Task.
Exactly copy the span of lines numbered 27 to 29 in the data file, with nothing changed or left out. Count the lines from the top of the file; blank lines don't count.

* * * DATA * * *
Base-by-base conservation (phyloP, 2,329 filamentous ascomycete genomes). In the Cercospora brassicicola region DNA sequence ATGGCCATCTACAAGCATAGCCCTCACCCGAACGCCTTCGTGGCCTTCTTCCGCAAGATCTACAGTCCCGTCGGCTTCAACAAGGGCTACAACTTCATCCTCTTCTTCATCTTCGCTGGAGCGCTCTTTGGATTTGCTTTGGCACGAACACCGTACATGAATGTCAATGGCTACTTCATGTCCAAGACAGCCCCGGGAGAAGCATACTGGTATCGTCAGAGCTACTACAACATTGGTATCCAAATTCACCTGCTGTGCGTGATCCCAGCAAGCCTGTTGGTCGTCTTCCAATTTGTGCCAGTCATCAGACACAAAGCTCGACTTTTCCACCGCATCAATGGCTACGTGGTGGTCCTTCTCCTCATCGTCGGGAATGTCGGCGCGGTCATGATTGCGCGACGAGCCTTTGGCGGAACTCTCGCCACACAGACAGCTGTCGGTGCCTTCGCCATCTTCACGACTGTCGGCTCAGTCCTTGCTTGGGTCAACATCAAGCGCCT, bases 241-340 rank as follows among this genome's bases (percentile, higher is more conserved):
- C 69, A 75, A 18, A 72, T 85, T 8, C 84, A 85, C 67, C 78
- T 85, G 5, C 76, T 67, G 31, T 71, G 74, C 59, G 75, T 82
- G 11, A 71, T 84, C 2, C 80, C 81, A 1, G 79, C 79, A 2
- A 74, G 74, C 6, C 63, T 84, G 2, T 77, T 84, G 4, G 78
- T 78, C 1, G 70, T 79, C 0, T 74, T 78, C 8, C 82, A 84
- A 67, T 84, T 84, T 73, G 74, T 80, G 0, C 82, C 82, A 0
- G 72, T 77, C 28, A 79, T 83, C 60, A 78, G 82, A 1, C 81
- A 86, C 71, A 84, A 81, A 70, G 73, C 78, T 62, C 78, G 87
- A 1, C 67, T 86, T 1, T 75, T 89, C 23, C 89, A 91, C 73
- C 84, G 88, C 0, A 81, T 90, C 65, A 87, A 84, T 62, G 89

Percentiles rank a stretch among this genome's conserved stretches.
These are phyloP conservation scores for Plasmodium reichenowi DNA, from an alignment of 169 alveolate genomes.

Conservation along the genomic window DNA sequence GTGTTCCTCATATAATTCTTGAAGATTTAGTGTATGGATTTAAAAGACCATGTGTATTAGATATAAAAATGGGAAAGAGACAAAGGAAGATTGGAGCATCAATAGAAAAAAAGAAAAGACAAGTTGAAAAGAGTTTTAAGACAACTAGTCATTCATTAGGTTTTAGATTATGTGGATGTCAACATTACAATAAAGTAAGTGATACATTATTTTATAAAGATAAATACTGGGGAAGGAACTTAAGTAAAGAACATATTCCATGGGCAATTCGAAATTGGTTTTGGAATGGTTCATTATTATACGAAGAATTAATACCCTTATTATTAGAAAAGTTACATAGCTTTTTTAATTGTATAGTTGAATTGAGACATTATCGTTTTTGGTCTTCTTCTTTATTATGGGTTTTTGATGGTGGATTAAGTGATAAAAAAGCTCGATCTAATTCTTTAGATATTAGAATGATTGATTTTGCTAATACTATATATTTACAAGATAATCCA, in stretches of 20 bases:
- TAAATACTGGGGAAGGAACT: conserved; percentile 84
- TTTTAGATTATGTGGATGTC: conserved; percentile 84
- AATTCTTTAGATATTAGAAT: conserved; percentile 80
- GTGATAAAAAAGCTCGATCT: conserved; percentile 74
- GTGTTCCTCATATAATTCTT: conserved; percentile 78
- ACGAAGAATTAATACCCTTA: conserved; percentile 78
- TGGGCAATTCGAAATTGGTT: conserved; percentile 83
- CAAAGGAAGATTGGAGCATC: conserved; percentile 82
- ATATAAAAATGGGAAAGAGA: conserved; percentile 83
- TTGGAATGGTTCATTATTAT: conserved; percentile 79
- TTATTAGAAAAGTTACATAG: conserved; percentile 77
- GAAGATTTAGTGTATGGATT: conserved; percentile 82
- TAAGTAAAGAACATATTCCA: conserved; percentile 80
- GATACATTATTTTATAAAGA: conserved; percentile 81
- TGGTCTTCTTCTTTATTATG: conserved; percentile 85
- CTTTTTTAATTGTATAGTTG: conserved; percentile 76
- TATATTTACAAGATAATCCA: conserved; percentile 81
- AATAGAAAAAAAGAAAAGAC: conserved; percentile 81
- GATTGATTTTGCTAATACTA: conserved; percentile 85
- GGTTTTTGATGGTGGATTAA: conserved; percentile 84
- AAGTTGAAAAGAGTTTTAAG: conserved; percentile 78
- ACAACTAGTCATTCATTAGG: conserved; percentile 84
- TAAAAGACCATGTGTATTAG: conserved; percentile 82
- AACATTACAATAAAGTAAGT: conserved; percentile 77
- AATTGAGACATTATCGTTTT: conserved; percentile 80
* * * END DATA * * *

- TAAGTAAAGAACATATTCCA: conserved; percentile 80
- GATACATTATTTTATAAAGA: conserved; percentile 81
- TGGTCTTCTTCTTTATTATG: conserved; percentile 85